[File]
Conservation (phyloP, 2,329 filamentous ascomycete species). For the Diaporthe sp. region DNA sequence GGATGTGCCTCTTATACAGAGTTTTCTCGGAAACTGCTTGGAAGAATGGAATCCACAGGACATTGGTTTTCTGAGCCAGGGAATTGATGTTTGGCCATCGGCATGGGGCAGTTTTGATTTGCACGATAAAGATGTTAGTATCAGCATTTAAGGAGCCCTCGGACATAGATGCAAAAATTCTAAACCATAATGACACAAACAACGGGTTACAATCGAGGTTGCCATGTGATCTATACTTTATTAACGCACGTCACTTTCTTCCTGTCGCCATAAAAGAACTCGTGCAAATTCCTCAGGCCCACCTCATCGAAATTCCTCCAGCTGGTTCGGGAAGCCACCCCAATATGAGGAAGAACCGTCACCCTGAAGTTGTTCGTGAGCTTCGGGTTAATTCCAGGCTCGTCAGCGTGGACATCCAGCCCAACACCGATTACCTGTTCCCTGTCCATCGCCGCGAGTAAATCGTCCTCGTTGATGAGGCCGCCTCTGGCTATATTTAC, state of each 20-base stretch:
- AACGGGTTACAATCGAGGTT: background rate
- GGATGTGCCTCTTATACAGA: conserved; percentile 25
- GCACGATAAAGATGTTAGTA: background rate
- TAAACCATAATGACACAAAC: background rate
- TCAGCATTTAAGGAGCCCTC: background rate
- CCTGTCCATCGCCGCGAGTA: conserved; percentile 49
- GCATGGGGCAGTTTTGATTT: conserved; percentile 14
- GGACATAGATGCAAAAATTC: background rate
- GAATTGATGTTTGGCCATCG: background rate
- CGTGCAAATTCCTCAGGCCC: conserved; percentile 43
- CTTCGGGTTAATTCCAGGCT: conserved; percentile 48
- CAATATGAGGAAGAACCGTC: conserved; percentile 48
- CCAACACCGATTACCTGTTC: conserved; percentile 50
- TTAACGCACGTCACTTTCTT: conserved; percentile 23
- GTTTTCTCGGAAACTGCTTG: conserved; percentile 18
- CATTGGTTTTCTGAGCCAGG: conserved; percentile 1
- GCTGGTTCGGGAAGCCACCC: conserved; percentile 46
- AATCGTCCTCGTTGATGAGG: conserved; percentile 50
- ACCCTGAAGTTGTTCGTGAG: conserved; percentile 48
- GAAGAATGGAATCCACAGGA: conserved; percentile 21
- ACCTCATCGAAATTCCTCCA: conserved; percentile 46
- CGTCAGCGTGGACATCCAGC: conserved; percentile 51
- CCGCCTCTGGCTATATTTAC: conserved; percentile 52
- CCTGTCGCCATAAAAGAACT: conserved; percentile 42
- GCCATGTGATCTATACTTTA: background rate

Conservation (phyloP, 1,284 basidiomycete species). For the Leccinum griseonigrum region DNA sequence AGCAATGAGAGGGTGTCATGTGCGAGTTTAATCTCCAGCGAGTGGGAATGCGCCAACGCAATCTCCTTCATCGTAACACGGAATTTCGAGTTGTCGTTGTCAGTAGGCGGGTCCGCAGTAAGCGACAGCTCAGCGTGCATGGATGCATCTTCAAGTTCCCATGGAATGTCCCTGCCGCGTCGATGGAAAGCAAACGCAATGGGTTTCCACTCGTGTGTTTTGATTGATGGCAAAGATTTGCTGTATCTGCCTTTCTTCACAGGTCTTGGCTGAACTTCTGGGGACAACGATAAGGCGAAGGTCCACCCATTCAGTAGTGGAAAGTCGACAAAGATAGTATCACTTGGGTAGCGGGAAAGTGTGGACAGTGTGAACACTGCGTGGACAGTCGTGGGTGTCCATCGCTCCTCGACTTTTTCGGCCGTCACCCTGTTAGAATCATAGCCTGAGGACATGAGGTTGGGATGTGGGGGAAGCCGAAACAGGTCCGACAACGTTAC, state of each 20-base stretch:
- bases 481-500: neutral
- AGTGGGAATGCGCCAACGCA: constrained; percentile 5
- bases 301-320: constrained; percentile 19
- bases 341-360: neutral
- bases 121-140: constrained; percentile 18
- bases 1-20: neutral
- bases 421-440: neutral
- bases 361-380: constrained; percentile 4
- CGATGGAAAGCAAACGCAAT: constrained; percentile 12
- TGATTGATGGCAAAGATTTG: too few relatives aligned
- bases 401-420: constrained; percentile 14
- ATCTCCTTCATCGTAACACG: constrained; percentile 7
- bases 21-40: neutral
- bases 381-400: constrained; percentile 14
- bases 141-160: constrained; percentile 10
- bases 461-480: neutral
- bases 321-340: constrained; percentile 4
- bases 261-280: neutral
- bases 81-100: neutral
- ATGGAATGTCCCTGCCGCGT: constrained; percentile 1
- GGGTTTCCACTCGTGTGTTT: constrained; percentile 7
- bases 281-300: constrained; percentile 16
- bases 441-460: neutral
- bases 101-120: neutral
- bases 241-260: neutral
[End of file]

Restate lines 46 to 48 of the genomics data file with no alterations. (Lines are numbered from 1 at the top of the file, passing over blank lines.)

- bases 81-100: neutral
- ATGGAATGTCCCTGCCGCGT: constrained; percentile 1
- GGGTTTCCACTCGTGTGTTT: constrained; percentile 7